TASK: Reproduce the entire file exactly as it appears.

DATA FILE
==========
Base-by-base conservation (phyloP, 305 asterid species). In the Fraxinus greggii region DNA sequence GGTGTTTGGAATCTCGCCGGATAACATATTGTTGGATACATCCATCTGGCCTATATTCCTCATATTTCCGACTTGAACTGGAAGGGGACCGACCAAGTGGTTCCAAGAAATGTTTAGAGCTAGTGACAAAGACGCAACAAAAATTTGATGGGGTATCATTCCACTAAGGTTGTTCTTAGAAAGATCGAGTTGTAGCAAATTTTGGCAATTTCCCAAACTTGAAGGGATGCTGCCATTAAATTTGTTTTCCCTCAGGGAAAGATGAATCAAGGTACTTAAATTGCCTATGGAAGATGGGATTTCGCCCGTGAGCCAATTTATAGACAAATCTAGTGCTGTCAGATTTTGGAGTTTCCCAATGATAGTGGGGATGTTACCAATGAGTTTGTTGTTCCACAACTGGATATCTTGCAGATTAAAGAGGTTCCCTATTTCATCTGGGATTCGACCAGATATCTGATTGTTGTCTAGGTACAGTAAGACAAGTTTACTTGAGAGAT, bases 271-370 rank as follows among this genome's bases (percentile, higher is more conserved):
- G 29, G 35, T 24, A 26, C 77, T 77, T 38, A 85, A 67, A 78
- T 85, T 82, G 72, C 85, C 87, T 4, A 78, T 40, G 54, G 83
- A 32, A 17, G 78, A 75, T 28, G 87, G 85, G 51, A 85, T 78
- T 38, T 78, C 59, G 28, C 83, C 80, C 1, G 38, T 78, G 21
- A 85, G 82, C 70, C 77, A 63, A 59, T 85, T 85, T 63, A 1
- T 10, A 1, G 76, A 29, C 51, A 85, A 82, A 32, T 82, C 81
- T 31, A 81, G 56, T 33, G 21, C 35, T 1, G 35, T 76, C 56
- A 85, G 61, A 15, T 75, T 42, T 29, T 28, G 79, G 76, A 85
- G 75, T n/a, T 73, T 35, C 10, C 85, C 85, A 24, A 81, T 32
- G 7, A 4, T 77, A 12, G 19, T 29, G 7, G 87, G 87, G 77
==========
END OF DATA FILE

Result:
Base-by-base conservation (phyloP, 305 asterid species). In the Fraxinus greggii region DNA sequence GGTGTTTGGAATCTCGCCGGATAACATATTGTTGGATACATCCATCTGGCCTATATTCCTCATATTTCCGACTTGAACTGGAAGGGGACCGACCAAGTGGTTCCAAGAAATGTTTAGAGCTAGTGACAAAGACGCAACAAAAATTTGATGGGGTATCATTCCACTAAGGTTGTTCTTAGAAAGATCGAGTTGTAGCAAATTTTGGCAATTTCCCAAACTTGAAGGGATGCTGCCATTAAATTTGTTTTCCCTCAGGGAAAGATGAATCAAGGTACTTAAATTGCCTATGGAAGATGGGATTTCGCCCGTGAGCCAATTTATAGACAAATCTAGTGCTGTCAGATTTTGGAGTTTCCCAATGATAGTGGGGATGTTACCAATGAGTTTGTTGTTCCACAACTGGATATCTTGCAGATTAAAGAGGTTCCCTATTTCATCTGGGATTCGACCAGATATCTGATTGTTGTCTAGGTACAGTAAGACAAGTTTACTTGAGAGAT, bases 271-370 rank as follows among this genome's bases (percentile, higher is more conserved):
- G 29, G 35, T 24, A 26, C 77, T 77, T 38, A 85, A 67, A 78
- T 85, T 82, G 72, C 85, C 87, T 4, A 78, T 40, G 54, G 83
- A 32, A 17, G 78, A 75, T 28, G 87, G 85, G 51, A 85, T 78
- T 38, T 78, C 59, G 28, C 83, C 80, C 1, G 38, T 78, G 21
- A 85, G 82, C 70, C 77, A 63, A 59, T 85, T 85, T 63, A 1
- T 10, A 1, G 76, A 29, C 51, A 85, A 82, A 32, T 82, C 81
- T 31, A 81, G 56, T 33, G 21, C 35, T 1, G 35, T 76, C 56
- A 85, G 61, A 15, T 75, T 42, T 29, T 28, G 79, G 76, A 85
- G 75, T n/a, T 73, T 35, C 10, C 85, C 85, A 24, A 81, T 32
- G 7, A 4, T 77, A 12, G 19, T 29, G 7, G 87, G 87, G 77